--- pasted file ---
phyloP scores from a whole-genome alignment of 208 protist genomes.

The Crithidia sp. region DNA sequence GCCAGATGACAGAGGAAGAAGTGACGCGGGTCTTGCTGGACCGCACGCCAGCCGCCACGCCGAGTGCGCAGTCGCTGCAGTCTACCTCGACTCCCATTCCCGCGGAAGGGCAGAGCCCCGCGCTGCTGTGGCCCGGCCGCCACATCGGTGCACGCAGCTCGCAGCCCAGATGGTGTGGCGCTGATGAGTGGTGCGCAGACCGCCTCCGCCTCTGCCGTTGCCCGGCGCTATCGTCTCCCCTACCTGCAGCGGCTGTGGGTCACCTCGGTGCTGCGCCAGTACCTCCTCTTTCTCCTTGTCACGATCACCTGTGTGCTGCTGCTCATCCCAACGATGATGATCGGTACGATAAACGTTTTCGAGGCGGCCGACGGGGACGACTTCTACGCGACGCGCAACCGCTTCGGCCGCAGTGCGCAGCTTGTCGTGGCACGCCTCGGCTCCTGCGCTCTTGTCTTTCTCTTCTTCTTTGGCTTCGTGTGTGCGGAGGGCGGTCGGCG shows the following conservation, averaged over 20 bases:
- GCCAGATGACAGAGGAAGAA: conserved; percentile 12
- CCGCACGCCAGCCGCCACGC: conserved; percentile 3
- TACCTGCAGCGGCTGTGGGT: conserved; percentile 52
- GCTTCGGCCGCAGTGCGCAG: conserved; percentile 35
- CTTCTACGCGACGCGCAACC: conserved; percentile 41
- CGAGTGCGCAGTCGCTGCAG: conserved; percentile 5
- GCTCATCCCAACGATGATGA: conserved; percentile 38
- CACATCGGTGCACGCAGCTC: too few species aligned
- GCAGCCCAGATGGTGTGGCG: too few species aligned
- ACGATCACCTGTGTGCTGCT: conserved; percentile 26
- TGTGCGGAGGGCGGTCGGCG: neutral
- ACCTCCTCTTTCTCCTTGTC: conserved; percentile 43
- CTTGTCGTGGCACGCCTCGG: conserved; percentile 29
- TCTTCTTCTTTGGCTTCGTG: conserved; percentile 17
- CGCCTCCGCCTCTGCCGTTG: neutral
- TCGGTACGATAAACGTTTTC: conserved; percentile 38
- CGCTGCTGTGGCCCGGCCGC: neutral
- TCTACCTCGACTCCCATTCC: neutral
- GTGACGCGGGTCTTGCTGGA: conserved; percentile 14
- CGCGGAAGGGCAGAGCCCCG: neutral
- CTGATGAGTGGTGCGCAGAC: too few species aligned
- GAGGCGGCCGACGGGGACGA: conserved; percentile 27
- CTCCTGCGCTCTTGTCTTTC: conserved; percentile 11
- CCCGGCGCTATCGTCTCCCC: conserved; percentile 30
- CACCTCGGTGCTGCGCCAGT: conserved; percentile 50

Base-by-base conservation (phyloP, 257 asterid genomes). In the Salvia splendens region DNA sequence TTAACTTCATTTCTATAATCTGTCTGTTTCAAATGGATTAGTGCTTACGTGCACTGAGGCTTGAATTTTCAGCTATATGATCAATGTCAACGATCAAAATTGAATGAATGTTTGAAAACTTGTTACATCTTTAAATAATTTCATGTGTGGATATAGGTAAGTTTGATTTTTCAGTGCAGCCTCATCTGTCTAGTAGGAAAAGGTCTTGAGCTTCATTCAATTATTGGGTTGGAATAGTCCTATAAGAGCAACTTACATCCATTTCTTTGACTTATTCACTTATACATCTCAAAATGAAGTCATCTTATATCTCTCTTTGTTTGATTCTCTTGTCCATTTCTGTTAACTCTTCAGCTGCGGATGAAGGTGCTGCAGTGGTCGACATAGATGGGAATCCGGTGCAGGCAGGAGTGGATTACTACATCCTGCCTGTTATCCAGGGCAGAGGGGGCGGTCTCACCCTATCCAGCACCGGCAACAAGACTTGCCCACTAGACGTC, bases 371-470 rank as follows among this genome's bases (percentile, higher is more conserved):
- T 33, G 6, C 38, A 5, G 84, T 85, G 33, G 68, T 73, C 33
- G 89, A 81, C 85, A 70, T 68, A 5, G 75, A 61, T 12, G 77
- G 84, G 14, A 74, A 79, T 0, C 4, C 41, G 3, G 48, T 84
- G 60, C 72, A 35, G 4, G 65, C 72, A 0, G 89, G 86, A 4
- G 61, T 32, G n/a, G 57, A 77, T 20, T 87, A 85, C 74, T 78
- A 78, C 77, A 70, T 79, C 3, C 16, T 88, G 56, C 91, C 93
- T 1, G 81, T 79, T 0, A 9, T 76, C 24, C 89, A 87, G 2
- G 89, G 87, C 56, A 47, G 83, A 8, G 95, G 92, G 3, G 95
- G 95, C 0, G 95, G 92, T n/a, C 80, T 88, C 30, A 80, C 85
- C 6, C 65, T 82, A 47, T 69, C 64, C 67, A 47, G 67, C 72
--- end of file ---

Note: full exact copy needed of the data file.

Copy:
phyloP scores from a whole-genome alignment of 208 protist genomes.

The Crithidia sp. region DNA sequence GCCAGATGACAGAGGAAGAAGTGACGCGGGTCTTGCTGGACCGCACGCCAGCCGCCACGCCGAGTGCGCAGTCGCTGCAGTCTACCTCGACTCCCATTCCCGCGGAAGGGCAGAGCCCCGCGCTGCTGTGGCCCGGCCGCCACATCGGTGCACGCAGCTCGCAGCCCAGATGGTGTGGCGCTGATGAGTGGTGCGCAGACCGCCTCCGCCTCTGCCGTTGCCCGGCGCTATCGTCTCCCCTACCTGCAGCGGCTGTGGGTCACCTCGGTGCTGCGCCAGTACCTCCTCTTTCTCCTTGTCACGATCACCTGTGTGCTGCTGCTCATCCCAACGATGATGATCGGTACGATAAACGTTTTCGAGGCGGCCGACGGGGACGACTTCTACGCGACGCGCAACCGCTTCGGCCGCAGTGCGCAGCTTGTCGTGGCACGCCTCGGCTCCTGCGCTCTTGTCTTTCTCTTCTTCTTTGGCTTCGTGTGTGCGGAGGGCGGTCGGCG shows the following conservation, averaged over 20 bases:
- GCCAGATGACAGAGGAAGAA: conserved; percentile 12
- CCGCACGCCAGCCGCCACGC: conserved; percentile 3
- TACCTGCAGCGGCTGTGGGT: conserved; percentile 52
- GCTTCGGCCGCAGTGCGCAG: conserved; percentile 35
- CTTCTACGCGACGCGCAACC: conserved; percentile 41
- CGAGTGCGCAGTCGCTGCAG: conserved; percentile 5
- GCTCATCCCAACGATGATGA: conserved; percentile 38
- CACATCGGTGCACGCAGCTC: too few species aligned
- GCAGCCCAGATGGTGTGGCG: too few species aligned
- ACGATCACCTGTGTGCTGCT: conserved; percentile 26
- TGTGCGGAGGGCGGTCGGCG: neutral
- ACCTCCTCTTTCTCCTTGTC: conserved; percentile 43
- CTTGTCGTGGCACGCCTCGG: conserved; percentile 29
- TCTTCTTCTTTGGCTTCGTG: conserved; percentile 17
- CGCCTCCGCCTCTGCCGTTG: neutral
- TCGGTACGATAAACGTTTTC: conserved; percentile 38
- CGCTGCTGTGGCCCGGCCGC: neutral
- TCTACCTCGACTCCCATTCC: neutral
- GTGACGCGGGTCTTGCTGGA: conserved; percentile 14
- CGCGGAAGGGCAGAGCCCCG: neutral
- CTGATGAGTGGTGCGCAGAC: too few species aligned
- GAGGCGGCCGACGGGGACGA: conserved; percentile 27
- CTCCTGCGCTCTTGTCTTTC: conserved; percentile 11
- CCCGGCGCTATCGTCTCCCC: conserved; percentile 30
- CACCTCGGTGCTGCGCCAGT: conserved; percentile 50

Base-by-base conservation (phyloP, 257 asterid genomes). In the Salvia splendens region DNA sequence TTAACTTCATTTCTATAATCTGTCTGTTTCAAATGGATTAGTGCTTACGTGCACTGAGGCTTGAATTTTCAGCTATATGATCAATGTCAACGATCAAAATTGAATGAATGTTTGAAAACTTGTTACATCTTTAAATAATTTCATGTGTGGATATAGGTAAGTTTGATTTTTCAGTGCAGCCTCATCTGTCTAGTAGGAAAAGGTCTTGAGCTTCATTCAATTATTGGGTTGGAATAGTCCTATAAGAGCAACTTACATCCATTTCTTTGACTTATTCACTTATACATCTCAAAATGAAGTCATCTTATATCTCTCTTTGTTTGATTCTCTTGTCCATTTCTGTTAACTCTTCAGCTGCGGATGAAGGTGCTGCAGTGGTCGACATAGATGGGAATCCGGTGCAGGCAGGAGTGGATTACTACATCCTGCCTGTTATCCAGGGCAGAGGGGGCGGTCTCACCCTATCCAGCACCGGCAACAAGACTTGCCCACTAGACGTC, bases 371-470 rank as follows among this genome's bases (percentile, higher is more conserved):
- T 33, G 6, C 38, A 5, G 84, T 85, G 33, G 68, T 73, C 33
- G 89, A 81, C 85, A 70, T 68, A 5, G 75, A 61, T 12, G 77
- G 84, G 14, A 74, A 79, T 0, C 4, C 41, G 3, G 48, T 84
- G 60, C 72, A 35, G 4, G 65, C 72, A 0, G 89, G 86, A 4
- G 61, T 32, G n/a, G 57, A 77, T 20, T 87, A 85, C 74, T 78
- A 78, C 77, A 70, T 79, C 3, C 16, T 88, G 56, C 91, C 93
- T 1, G 81, T 79, T 0, A 9, T 76, C 24, C 89, A 87, G 2
- G 89, G 87, C 56, A 47, G 83, A 8, G 95, G 92, G 3, G 95
- G 95, C 0, G 95, G 92, T n/a, C 80, T 88, C 30, A 80, C 85
- C 6, C 65, T 82, A 47, T 69, C 64, C 67, A 47, G 67, C 72